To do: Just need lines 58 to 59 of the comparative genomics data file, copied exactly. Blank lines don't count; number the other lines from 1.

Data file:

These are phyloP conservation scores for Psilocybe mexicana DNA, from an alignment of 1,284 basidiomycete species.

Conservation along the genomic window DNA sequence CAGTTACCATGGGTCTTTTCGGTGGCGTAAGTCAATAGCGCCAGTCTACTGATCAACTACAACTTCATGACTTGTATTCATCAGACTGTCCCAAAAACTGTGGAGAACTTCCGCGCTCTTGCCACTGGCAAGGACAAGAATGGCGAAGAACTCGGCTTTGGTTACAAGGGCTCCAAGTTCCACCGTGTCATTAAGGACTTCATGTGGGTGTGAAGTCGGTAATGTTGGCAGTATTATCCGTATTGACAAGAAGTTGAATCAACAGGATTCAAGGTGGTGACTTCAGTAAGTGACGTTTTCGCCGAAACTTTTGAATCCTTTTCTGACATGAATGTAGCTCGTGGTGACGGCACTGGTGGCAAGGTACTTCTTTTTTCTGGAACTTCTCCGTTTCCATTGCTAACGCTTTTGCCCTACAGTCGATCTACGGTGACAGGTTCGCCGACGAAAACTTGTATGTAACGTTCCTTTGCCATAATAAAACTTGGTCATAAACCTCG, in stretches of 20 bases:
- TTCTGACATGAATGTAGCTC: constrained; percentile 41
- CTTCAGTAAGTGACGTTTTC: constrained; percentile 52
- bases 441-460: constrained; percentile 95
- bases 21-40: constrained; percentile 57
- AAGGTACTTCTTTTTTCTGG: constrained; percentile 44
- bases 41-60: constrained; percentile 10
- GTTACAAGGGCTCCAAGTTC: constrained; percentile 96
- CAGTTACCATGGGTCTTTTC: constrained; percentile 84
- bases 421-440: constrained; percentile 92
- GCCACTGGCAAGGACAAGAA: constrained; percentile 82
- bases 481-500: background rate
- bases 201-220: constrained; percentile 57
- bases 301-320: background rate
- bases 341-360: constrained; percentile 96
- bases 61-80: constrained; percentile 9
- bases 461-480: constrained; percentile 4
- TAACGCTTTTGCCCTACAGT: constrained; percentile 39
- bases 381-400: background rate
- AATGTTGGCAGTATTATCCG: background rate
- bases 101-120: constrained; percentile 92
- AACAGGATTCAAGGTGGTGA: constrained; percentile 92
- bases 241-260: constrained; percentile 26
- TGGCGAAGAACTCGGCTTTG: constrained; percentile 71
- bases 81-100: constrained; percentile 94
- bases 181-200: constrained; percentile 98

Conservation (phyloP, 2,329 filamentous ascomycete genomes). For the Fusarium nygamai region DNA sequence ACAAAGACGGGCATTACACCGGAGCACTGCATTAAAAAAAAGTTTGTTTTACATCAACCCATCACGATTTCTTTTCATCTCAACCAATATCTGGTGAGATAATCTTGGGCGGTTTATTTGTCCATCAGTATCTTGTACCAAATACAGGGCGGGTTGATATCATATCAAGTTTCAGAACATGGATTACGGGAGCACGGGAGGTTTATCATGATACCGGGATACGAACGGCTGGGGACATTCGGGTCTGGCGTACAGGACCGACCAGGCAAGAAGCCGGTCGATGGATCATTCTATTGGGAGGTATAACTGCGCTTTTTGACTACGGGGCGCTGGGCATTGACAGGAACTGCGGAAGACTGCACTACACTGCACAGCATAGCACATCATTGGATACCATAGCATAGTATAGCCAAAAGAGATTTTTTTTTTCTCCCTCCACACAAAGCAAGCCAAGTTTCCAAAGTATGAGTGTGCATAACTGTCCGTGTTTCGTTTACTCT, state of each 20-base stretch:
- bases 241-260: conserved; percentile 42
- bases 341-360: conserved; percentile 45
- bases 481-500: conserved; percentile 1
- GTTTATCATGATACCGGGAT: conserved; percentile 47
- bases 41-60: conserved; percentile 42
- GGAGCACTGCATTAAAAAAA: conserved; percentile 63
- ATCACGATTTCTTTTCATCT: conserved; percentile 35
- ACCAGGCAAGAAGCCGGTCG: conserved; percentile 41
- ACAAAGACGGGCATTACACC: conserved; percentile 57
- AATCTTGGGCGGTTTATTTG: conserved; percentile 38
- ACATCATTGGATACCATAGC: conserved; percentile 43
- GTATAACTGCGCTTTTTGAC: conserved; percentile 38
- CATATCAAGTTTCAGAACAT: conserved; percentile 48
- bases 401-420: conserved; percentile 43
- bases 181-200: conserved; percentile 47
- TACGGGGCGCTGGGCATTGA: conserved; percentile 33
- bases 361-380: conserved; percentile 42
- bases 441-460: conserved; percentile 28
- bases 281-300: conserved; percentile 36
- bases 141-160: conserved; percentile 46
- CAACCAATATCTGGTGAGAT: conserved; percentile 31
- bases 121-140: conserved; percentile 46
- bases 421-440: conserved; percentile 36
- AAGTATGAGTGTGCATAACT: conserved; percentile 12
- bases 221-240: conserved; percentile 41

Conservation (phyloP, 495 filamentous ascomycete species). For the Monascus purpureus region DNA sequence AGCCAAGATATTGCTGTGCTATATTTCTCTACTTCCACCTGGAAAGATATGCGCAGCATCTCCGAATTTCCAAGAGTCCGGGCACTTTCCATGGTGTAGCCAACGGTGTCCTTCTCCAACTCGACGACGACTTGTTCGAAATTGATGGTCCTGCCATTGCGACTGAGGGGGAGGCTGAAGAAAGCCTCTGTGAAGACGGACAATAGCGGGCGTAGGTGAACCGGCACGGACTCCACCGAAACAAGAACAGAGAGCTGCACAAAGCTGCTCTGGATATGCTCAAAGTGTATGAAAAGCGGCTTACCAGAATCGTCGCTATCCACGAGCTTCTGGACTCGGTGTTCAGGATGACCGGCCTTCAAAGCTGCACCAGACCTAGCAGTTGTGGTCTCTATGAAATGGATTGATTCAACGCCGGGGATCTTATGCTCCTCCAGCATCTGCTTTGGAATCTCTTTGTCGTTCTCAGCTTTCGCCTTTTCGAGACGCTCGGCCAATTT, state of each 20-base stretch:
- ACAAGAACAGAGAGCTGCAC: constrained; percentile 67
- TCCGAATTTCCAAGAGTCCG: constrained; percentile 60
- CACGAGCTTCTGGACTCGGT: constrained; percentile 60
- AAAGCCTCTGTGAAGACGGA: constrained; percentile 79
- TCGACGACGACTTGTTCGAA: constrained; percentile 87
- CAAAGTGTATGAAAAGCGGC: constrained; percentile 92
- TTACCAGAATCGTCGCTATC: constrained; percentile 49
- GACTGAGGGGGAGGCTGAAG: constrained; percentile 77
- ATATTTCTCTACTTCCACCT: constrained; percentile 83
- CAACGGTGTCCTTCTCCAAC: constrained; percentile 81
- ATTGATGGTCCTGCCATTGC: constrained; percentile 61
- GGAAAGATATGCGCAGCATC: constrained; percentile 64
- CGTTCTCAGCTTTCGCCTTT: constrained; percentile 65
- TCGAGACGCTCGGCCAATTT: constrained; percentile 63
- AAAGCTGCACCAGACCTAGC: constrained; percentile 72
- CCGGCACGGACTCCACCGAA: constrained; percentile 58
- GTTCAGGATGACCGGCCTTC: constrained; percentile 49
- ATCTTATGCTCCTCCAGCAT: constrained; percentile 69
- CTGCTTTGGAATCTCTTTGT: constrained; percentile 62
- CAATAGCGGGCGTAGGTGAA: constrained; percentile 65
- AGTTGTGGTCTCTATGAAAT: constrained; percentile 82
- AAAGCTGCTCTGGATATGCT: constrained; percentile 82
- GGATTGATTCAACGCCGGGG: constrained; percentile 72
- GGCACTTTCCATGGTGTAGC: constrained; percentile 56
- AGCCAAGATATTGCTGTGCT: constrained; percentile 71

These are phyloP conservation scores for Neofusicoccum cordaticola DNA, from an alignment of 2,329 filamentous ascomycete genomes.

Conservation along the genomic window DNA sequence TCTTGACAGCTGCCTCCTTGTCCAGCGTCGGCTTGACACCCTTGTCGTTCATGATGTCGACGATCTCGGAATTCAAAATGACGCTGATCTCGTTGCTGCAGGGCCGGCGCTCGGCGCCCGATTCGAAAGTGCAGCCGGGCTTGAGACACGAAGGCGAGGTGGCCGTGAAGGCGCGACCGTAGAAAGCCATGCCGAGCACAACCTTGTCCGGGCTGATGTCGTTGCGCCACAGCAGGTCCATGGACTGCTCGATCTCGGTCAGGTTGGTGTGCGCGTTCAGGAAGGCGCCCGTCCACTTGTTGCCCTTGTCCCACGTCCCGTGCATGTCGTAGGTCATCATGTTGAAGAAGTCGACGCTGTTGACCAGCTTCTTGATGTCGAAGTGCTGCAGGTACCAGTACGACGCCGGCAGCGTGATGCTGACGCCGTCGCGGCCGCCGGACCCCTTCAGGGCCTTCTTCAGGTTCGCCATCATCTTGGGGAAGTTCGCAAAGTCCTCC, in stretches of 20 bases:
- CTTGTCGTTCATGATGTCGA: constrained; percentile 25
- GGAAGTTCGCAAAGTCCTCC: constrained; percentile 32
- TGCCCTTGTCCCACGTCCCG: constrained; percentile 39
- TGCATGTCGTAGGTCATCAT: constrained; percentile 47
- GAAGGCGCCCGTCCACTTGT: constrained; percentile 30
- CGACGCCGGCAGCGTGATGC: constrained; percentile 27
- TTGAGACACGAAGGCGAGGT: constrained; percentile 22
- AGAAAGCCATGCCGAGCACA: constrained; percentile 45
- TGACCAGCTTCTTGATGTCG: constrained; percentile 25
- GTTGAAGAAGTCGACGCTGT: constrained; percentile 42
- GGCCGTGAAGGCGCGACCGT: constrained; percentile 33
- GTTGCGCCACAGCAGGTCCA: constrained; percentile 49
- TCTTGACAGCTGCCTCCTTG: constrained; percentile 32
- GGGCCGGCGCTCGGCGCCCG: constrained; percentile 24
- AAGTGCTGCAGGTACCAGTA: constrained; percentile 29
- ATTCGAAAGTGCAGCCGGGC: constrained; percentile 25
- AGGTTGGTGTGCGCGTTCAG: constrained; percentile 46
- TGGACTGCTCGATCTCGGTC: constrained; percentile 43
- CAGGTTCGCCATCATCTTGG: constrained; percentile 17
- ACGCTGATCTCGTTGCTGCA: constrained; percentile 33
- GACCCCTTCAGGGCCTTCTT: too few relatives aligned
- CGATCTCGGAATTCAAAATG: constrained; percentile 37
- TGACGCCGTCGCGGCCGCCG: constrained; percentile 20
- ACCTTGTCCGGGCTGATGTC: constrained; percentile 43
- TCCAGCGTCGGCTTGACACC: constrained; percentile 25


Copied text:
- AAAGCCTCTGTGAAGACGGA: constrained; percentile 79
- TCGACGACGACTTGTTCGAA: constrained; percentile 87